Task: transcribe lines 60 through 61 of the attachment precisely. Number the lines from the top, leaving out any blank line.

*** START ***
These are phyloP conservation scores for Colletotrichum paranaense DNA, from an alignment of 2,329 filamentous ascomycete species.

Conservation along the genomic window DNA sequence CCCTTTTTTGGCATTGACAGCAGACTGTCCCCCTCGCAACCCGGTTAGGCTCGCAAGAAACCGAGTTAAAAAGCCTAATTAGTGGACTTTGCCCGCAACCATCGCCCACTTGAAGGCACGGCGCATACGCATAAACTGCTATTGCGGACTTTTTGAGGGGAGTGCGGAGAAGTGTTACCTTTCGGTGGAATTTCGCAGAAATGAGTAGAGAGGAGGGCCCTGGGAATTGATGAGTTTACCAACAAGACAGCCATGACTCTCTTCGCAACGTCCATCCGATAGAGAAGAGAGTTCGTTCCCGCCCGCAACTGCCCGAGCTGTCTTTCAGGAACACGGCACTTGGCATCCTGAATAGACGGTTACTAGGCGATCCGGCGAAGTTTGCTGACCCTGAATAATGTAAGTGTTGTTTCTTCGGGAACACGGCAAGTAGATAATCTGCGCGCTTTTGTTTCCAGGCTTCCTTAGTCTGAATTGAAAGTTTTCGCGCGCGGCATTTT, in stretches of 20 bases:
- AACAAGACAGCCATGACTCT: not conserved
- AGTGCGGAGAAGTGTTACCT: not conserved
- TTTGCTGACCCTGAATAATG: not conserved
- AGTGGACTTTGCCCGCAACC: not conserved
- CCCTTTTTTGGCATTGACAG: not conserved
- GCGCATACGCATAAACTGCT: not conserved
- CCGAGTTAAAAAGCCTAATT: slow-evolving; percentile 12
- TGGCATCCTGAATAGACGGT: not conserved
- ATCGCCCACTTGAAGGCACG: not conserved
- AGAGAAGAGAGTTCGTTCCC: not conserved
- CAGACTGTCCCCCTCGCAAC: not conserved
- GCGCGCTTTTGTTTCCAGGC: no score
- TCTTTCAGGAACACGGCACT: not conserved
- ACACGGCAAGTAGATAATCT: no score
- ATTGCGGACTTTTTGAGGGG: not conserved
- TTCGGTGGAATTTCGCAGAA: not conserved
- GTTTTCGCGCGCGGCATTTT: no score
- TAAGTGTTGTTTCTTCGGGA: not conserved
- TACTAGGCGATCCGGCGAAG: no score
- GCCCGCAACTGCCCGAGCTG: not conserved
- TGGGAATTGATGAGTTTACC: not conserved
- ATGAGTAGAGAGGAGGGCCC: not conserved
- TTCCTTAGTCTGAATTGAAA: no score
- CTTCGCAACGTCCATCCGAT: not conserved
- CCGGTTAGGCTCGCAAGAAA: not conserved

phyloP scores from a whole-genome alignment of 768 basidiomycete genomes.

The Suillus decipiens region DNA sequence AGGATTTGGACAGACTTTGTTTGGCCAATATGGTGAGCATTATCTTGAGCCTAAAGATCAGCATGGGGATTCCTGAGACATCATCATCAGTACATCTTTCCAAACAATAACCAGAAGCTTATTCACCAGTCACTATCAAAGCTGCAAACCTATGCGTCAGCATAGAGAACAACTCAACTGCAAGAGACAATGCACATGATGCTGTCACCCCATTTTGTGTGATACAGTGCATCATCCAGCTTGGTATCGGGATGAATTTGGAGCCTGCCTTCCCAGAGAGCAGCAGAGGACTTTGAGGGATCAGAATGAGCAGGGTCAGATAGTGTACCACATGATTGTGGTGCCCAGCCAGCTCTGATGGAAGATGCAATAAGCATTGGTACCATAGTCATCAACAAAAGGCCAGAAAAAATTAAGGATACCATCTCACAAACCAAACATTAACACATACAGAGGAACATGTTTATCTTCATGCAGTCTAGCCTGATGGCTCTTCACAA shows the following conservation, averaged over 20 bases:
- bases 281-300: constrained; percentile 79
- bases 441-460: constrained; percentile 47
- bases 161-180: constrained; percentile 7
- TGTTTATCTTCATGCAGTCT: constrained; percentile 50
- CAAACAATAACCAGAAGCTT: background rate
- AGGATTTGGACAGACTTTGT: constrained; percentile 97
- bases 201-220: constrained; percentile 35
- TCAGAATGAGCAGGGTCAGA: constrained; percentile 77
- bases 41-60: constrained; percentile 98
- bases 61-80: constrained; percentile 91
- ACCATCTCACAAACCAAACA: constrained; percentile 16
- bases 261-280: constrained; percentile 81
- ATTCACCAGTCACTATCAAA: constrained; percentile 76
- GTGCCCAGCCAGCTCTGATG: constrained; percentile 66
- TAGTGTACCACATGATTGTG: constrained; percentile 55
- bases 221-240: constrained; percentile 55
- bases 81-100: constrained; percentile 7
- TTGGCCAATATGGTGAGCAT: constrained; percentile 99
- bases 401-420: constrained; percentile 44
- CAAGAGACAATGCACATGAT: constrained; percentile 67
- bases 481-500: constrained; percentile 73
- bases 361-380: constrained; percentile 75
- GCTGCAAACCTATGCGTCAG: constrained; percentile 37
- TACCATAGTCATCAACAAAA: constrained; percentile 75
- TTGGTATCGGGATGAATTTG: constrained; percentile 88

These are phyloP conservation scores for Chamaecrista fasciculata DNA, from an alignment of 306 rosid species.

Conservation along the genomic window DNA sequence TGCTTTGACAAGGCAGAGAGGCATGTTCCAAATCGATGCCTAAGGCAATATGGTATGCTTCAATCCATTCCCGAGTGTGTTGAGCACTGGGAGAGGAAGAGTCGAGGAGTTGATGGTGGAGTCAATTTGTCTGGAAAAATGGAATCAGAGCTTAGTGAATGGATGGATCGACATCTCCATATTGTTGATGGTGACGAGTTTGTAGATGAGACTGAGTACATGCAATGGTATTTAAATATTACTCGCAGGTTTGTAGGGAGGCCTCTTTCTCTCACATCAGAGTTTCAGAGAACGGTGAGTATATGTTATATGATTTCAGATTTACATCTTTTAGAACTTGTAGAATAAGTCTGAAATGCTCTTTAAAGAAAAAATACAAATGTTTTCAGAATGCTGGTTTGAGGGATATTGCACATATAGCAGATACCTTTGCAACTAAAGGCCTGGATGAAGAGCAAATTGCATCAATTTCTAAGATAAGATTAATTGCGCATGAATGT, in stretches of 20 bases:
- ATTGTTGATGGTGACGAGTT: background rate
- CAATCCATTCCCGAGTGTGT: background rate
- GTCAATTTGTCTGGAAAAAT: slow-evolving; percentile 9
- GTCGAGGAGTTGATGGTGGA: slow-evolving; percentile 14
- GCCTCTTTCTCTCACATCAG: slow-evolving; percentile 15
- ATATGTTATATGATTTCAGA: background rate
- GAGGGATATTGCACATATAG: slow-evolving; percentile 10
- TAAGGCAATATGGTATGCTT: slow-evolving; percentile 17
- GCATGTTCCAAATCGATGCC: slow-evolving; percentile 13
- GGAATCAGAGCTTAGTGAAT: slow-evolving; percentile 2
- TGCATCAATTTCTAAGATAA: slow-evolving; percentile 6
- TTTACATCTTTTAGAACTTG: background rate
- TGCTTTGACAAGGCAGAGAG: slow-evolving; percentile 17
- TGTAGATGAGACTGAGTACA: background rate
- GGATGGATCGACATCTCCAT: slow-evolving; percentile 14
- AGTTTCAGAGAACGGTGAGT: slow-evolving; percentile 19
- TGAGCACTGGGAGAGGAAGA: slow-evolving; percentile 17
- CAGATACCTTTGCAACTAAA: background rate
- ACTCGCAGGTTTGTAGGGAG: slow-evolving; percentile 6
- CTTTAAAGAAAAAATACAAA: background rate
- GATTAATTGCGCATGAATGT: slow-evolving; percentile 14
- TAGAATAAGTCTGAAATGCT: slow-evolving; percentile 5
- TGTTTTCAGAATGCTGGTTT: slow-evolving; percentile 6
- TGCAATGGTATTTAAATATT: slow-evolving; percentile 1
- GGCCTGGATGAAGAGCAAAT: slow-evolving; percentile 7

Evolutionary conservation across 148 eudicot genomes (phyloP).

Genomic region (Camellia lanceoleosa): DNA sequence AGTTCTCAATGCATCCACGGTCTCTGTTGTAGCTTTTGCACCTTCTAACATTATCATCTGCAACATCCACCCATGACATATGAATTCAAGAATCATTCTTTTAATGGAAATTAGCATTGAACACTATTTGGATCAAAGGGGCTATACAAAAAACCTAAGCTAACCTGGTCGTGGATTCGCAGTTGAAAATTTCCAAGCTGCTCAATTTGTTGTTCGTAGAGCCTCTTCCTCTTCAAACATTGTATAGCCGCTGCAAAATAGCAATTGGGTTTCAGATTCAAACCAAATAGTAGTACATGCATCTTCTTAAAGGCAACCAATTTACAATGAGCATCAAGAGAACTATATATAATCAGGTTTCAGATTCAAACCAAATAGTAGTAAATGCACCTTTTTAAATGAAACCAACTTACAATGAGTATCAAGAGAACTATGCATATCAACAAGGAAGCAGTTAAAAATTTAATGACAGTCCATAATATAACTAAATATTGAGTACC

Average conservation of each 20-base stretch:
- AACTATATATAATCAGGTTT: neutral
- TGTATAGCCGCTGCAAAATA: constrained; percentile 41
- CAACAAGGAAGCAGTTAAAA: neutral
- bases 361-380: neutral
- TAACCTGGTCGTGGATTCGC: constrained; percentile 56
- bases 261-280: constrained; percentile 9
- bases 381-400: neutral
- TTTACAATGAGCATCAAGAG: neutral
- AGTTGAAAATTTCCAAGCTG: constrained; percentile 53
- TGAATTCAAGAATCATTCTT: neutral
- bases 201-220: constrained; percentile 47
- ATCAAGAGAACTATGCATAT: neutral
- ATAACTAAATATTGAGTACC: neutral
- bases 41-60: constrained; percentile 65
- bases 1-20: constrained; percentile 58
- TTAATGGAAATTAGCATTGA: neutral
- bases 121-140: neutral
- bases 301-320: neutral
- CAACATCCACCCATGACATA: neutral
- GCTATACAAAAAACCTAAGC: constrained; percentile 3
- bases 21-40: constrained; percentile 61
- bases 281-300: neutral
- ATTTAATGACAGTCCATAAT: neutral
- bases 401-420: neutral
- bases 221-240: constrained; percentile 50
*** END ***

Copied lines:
- GTCGAGGAGTTGATGGTGGA: slow-evolving; percentile 14
- GCCTCTTTCTCTCACATCAG: slow-evolving; percentile 15